James Bovell (1817–1880) was a prominent Canadian physician, microscopist, educator, theologian and minister.

Rev. William Arthur Johnson (1816–1880) was an amateur biologist, naturalist, microscopist, botanist, and ordained clergyman who lived in Canada.

University of Toronto university in Toronto, Ontario, Canada

The University of Toronto is a public research university in Toronto, Ontario, Canada, located on the grounds that surround Queen's Park. It was founded by royal charter in 1827 as King's College, the first institution of higher learning in the colony of Upper Canada. Originally controlled by the Church of England, the university assumed the present name in 1850 upon becoming a secular institution. As a collegiate university, it comprises eleven colleges, which differ in character and history, each with substantial autonomy on financial and institutional affairs. It has two satellite campuses in Scarborough and Mississauga.


Following post-graduate training under Rudolf Virchow in Europe, Osler returned to the McGill University Faculty of Medicine as a professor in 1874. Here he created the first formal journal club. During this time, he also showed interest in comparative pathology and is considered the first to teach veterinary pathology in North America as part of a broad understanding of disease pathogenesis. In 1884, he was appointed Chair of Clinical Medicine at the University of Pennsylvania in Philadelphia and in 1885, was one of the seven founding members of the Association of American Physicians, a society dedicated to "the advancement of scientific and practical medicine." When he left Philadelphia in 1889, his farewell address, "Aequanimitas", [13] was on the imperturbability (calm amid storm) and equanimity (moderated emotion, tolerance) necessary for physicians. [14]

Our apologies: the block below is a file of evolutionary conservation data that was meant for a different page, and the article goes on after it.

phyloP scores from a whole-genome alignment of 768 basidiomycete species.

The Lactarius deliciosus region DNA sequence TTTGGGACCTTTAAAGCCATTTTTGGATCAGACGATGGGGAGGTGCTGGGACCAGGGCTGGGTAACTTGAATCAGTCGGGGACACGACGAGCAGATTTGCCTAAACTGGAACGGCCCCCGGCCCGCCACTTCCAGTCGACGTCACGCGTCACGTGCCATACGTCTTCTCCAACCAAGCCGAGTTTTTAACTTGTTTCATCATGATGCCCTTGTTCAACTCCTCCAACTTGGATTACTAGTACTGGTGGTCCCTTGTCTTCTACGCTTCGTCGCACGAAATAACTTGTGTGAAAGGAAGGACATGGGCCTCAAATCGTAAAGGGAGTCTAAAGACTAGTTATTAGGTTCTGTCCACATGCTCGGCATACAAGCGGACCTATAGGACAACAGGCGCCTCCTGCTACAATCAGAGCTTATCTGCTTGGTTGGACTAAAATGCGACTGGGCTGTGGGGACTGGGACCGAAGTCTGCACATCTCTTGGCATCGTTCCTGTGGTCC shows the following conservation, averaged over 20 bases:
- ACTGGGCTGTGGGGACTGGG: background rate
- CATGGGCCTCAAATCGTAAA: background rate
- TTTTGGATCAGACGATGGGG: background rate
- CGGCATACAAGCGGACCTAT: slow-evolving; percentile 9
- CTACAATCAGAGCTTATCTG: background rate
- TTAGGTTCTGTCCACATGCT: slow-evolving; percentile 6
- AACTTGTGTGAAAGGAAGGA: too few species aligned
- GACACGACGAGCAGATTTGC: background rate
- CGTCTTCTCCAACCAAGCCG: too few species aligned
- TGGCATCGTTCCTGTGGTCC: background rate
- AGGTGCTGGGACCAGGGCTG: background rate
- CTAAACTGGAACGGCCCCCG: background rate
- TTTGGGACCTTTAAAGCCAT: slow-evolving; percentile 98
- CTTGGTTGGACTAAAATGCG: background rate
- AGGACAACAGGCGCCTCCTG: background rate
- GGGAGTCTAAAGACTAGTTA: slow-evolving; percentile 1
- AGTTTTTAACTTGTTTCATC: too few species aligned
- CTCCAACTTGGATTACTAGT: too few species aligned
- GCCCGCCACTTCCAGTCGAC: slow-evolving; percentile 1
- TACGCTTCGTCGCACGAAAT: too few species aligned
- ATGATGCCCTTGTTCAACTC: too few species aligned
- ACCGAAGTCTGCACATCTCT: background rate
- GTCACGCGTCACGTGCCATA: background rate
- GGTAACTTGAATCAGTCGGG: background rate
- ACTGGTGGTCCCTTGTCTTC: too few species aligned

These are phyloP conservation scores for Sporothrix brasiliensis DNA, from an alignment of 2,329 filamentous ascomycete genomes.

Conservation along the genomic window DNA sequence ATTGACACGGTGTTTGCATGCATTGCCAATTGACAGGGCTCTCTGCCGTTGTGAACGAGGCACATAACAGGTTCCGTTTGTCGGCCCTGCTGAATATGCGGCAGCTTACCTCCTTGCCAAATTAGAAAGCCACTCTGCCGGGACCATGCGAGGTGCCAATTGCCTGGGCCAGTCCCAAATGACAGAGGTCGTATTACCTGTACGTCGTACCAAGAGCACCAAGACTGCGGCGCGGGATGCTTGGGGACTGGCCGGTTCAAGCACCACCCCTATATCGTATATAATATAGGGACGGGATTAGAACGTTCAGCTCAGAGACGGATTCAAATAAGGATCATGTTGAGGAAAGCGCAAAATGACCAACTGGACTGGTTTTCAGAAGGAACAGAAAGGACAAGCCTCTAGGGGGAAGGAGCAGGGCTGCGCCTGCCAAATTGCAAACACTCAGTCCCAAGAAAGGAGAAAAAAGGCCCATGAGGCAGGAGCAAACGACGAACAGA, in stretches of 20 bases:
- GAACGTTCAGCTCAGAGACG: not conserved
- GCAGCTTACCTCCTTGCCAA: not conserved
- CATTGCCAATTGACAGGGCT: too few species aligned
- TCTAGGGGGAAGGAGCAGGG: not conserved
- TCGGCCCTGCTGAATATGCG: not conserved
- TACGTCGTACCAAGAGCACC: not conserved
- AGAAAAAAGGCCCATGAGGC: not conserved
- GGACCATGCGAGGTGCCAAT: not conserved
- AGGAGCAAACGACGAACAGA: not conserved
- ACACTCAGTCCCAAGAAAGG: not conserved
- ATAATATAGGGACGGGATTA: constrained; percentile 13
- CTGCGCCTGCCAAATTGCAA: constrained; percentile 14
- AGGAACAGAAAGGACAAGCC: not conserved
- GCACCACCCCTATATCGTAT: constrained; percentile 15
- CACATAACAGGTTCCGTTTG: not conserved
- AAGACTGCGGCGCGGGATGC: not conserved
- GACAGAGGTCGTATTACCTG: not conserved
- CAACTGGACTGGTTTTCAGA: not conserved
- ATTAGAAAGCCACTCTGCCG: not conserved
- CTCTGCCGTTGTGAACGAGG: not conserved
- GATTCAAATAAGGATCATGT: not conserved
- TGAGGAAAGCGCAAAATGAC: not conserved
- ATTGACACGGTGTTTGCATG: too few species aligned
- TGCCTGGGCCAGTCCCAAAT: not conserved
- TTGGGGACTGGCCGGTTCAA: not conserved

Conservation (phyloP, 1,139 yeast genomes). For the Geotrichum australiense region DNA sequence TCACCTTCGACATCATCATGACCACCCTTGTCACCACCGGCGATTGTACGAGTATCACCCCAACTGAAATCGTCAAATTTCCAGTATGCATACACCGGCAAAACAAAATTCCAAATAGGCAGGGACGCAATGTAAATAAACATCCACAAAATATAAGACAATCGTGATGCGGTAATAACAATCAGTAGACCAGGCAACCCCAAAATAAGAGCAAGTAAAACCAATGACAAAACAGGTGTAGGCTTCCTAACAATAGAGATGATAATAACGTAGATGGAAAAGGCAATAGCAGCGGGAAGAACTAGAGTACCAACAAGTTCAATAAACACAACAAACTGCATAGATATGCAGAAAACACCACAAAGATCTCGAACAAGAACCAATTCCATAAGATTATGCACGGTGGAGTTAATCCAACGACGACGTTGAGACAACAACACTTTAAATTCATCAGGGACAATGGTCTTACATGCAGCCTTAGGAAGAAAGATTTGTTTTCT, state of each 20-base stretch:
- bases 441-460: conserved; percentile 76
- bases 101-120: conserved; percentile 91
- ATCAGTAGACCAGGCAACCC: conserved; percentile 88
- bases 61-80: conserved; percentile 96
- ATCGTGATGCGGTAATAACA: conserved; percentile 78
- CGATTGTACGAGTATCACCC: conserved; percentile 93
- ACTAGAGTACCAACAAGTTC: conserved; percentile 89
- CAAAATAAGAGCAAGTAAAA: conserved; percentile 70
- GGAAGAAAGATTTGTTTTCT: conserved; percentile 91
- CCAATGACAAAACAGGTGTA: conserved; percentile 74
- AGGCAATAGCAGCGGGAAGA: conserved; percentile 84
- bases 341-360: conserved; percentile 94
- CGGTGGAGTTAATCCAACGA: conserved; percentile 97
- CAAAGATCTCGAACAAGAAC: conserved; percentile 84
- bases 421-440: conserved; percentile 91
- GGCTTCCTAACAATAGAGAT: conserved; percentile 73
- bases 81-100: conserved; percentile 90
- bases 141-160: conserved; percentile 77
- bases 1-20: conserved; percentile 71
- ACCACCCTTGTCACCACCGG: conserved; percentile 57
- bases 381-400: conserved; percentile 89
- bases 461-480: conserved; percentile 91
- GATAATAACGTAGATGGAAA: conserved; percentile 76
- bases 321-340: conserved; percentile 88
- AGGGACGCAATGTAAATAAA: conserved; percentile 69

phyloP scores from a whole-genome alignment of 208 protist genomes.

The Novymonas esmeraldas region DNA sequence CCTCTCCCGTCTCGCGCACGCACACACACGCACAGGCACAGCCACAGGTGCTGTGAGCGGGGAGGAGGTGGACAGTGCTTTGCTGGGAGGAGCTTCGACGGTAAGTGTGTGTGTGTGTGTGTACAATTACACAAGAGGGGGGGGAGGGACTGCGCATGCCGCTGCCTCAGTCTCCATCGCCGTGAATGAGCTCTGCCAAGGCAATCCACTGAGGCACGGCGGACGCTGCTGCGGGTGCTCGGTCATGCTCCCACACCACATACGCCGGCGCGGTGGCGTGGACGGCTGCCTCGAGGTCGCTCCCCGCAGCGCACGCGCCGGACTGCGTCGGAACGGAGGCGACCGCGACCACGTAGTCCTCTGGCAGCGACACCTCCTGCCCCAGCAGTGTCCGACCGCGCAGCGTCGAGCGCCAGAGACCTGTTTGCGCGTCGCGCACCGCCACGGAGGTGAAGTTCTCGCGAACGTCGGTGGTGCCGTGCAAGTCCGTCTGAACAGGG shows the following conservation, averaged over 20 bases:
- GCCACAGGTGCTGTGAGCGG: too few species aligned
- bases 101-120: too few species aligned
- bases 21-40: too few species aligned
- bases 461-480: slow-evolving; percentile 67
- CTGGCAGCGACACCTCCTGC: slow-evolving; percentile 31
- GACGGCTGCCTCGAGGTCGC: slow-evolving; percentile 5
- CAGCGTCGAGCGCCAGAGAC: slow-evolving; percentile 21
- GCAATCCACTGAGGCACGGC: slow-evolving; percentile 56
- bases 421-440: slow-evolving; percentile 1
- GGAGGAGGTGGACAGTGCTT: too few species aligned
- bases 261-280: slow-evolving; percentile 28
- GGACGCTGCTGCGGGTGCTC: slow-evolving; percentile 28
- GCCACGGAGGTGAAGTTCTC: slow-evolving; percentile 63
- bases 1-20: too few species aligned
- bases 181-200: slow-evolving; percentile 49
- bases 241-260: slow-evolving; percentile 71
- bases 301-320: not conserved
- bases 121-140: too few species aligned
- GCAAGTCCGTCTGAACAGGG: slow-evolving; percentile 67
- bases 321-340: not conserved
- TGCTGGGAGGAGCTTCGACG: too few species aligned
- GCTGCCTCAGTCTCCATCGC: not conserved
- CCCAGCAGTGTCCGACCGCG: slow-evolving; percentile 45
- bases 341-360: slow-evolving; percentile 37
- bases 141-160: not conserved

Rudolf Virchow German doctor, anthropologist, public health activist, pathologist, prehistorian, biologist and politician

Rudolf Ludwig Carl Virchow was a German physician, anthropologist, pathologist, prehistorian, biologist, writer, editor, and politician. He is known as "the father of modern pathology" and as the founder of social medicine, and to his colleagues, the "Pope of medicine". He received the Copley Medal in 1892. He was a foreign member of the Royal Swedish Academy of Sciences and was elected to the Prussian Academy of Sciences, but he declined to be ennobled as "von Virchow".

McGill University Faculty of Medicine medical school in Canada

The Faculty of Medicine is one of the constituent faculties of McGill University. It was established in 1829 after the Montreal Medical Institution was incorporated into McGill College as the College's first faculty; it was the first medical faculty to be established in Canada. The Faculty awarded McGill's first degree, and Canada's first medical degree to William Leslie Logie in 1833. His dissertation, "Medical inaugural dissertation on Cynanche trachealis" can be found in the McGill Library institutional repository, eScholarship@McGill.